I have to disagree with Mr. Engstrom's opinion on Russian processors processing pinks in Alaska waters. I have worked in salmon processing in Petersburg for 23 years, mostly pink salmon in cans, which have been sent all over the world. I am sure there is a domestic market for frozen and canned pink salmon in Russia. Russian fish brokers need to contact an Alaska fish processor for our product.
If pink salmon are selling for $2 a pound in Russia, and the average weight of a pink salmon is three pounds that would make each fish worth $6. I think our processors could work something out with them. And if it is true that over-fishing in their waters has happened then I guess the old law of supply and demand will go into effect. I am sure there are plenty of willing processors in Alaska and British Columbia who would buy more fish from the fisherman if the Russian fish brokers would make a commitment to purchase the product.
We are having hard times in the Alaska salmon industry with farmed fish but that has opened doors to new consumers. We could use some help from our government to retool our processing facilities. According to Mr. Engstrom's article there is an estimate of 92 million pinks coming to Alaska. It is hard to process a large amount of product in roughly a two-month and keep the quality superior.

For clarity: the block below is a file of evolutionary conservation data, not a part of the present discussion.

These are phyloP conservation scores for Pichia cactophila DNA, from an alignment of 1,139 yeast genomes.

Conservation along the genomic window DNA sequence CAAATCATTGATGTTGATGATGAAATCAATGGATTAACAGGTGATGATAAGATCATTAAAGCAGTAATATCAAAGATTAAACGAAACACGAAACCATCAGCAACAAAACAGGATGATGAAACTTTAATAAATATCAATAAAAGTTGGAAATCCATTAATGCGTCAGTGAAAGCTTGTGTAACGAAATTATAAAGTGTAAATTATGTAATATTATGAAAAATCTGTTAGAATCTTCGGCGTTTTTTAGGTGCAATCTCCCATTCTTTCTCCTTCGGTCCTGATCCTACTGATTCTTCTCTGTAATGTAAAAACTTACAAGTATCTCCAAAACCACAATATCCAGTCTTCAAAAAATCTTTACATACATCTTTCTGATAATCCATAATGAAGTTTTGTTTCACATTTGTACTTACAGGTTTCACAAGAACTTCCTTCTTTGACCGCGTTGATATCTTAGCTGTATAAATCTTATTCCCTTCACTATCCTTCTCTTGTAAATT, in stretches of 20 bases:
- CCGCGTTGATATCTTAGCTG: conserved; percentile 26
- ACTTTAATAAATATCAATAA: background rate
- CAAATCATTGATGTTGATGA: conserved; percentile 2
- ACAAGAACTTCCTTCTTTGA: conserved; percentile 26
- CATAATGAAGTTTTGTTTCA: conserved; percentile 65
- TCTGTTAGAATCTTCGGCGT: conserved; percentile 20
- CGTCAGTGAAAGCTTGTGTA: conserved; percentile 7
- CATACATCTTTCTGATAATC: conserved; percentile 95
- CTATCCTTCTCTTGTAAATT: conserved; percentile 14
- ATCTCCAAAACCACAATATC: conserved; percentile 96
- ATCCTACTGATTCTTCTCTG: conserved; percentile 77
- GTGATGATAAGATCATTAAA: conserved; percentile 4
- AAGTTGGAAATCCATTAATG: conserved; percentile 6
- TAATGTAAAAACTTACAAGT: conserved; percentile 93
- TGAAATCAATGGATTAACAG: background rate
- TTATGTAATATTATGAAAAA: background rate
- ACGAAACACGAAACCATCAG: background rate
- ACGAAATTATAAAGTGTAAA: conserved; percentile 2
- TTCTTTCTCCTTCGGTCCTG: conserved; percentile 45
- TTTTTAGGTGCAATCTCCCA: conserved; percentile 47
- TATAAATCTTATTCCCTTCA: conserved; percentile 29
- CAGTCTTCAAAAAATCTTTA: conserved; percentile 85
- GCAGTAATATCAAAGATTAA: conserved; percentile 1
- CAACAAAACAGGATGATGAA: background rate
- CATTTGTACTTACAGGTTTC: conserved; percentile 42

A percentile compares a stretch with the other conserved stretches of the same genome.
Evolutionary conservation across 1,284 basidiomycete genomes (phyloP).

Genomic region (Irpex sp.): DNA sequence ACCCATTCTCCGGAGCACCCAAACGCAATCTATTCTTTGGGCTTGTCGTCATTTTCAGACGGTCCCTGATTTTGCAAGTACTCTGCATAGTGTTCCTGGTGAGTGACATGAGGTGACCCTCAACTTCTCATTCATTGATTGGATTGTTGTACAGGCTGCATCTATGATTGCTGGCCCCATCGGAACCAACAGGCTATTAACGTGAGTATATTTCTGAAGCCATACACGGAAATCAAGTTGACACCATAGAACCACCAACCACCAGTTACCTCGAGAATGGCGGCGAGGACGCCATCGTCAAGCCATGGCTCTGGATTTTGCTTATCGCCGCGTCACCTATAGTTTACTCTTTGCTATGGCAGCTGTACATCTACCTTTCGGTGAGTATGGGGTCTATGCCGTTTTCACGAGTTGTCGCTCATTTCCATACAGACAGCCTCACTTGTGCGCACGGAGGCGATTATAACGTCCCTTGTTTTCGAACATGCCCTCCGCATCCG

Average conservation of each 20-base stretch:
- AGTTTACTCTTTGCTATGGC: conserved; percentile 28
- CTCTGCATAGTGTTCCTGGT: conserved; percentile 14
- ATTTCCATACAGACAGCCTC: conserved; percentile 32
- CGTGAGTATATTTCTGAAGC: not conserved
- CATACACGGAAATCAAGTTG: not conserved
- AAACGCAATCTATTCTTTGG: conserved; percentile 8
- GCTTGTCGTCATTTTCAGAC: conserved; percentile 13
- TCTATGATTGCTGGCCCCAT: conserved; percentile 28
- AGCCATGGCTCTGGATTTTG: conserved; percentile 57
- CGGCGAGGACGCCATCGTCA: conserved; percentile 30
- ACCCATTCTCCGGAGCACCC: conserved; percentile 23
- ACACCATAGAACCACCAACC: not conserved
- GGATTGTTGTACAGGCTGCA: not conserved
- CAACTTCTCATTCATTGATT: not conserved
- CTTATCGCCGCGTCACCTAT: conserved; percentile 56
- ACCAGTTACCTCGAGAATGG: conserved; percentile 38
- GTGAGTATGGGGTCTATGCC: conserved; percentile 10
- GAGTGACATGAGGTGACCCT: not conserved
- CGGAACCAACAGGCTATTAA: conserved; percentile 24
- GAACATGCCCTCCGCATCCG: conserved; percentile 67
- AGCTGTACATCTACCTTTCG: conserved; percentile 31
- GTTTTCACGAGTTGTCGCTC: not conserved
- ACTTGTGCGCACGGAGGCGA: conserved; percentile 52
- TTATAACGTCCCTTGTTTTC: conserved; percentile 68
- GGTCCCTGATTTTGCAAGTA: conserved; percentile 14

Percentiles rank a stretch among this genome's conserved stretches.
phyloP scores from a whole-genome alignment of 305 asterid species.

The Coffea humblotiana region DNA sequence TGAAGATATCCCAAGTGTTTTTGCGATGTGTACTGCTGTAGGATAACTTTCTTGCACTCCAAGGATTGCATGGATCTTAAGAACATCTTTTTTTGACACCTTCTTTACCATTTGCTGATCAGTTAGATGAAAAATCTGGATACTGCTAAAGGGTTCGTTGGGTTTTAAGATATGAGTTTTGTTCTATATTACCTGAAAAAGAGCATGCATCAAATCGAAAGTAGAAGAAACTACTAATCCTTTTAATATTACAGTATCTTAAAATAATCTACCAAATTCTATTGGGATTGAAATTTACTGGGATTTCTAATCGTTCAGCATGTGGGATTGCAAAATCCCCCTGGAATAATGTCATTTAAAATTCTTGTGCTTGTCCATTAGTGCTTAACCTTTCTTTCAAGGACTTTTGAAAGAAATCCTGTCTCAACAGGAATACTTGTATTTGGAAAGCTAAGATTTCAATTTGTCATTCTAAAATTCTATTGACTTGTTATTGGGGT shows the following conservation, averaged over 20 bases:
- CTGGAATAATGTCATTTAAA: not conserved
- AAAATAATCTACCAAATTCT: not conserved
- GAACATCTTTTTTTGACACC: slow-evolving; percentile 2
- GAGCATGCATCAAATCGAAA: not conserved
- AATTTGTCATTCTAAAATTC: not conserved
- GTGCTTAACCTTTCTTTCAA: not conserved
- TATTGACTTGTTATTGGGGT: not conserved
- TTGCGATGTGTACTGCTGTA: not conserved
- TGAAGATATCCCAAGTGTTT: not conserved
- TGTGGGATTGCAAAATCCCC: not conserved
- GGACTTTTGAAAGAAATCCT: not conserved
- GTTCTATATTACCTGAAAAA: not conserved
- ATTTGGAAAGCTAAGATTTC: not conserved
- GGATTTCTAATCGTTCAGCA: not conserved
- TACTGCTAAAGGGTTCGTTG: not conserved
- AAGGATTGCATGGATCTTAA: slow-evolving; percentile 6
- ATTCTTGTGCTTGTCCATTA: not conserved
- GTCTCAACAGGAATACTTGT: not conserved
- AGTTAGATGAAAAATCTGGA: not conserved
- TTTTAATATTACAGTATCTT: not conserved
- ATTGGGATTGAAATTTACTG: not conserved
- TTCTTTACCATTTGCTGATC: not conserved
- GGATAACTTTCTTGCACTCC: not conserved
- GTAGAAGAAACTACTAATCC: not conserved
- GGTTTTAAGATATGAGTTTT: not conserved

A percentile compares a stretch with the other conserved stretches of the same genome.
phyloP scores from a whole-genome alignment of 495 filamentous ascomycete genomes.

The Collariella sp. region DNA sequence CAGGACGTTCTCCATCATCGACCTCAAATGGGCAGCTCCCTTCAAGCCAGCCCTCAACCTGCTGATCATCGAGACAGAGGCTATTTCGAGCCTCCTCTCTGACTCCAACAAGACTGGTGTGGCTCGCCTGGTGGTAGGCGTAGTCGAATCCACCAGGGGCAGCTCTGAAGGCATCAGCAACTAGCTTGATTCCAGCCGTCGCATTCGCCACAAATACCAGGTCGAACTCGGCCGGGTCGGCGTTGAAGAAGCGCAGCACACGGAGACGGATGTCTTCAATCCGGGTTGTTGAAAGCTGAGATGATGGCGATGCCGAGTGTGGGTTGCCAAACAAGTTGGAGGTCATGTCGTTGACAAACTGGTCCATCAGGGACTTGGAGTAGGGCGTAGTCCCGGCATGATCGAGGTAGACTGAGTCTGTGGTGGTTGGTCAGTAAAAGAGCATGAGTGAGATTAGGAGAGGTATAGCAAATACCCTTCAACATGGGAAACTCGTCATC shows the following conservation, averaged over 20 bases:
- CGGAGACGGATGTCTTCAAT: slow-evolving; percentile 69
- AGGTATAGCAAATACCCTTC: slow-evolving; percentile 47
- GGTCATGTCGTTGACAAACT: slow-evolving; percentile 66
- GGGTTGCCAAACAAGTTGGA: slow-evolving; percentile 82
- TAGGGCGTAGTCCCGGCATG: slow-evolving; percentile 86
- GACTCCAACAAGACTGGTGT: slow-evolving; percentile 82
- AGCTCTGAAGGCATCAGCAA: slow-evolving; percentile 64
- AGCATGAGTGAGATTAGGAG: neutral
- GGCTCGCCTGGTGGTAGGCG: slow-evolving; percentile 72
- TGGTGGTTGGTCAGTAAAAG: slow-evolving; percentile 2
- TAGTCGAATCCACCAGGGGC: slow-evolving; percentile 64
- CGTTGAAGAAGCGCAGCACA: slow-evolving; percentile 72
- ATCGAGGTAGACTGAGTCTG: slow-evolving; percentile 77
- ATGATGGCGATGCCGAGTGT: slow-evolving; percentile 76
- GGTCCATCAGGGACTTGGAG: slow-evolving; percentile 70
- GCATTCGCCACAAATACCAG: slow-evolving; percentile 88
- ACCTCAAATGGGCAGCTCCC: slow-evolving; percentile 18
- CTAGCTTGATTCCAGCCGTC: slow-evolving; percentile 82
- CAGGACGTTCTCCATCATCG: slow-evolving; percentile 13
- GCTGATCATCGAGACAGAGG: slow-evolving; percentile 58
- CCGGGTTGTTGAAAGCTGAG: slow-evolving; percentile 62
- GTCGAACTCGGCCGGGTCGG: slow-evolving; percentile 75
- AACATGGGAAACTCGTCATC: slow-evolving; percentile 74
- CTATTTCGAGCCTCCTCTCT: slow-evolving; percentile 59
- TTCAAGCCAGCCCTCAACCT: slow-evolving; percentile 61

So, Mr. Engstrom, have your friends in Russia put in their order for processed pink salmon immediately so the processors can get a hold of out-of-work seine fisherman.
Southeast communities are having a hard time, we need raw fish tax, boats buying supplies, paying taxes and most of all keeping our fishing communities employed. Russian processors are not going to be buying supplies, paying taxes or wages in Alaska.
Ninety-two million pink salmon at $2 a pound at a three-pound average would equal $552 million. I think there is room for all of us to make some money. We need money and time to solve this problem and if we can't maybe in a few years we will give Russian processors a call. We are in a valley now, look out when we start climbing that hill.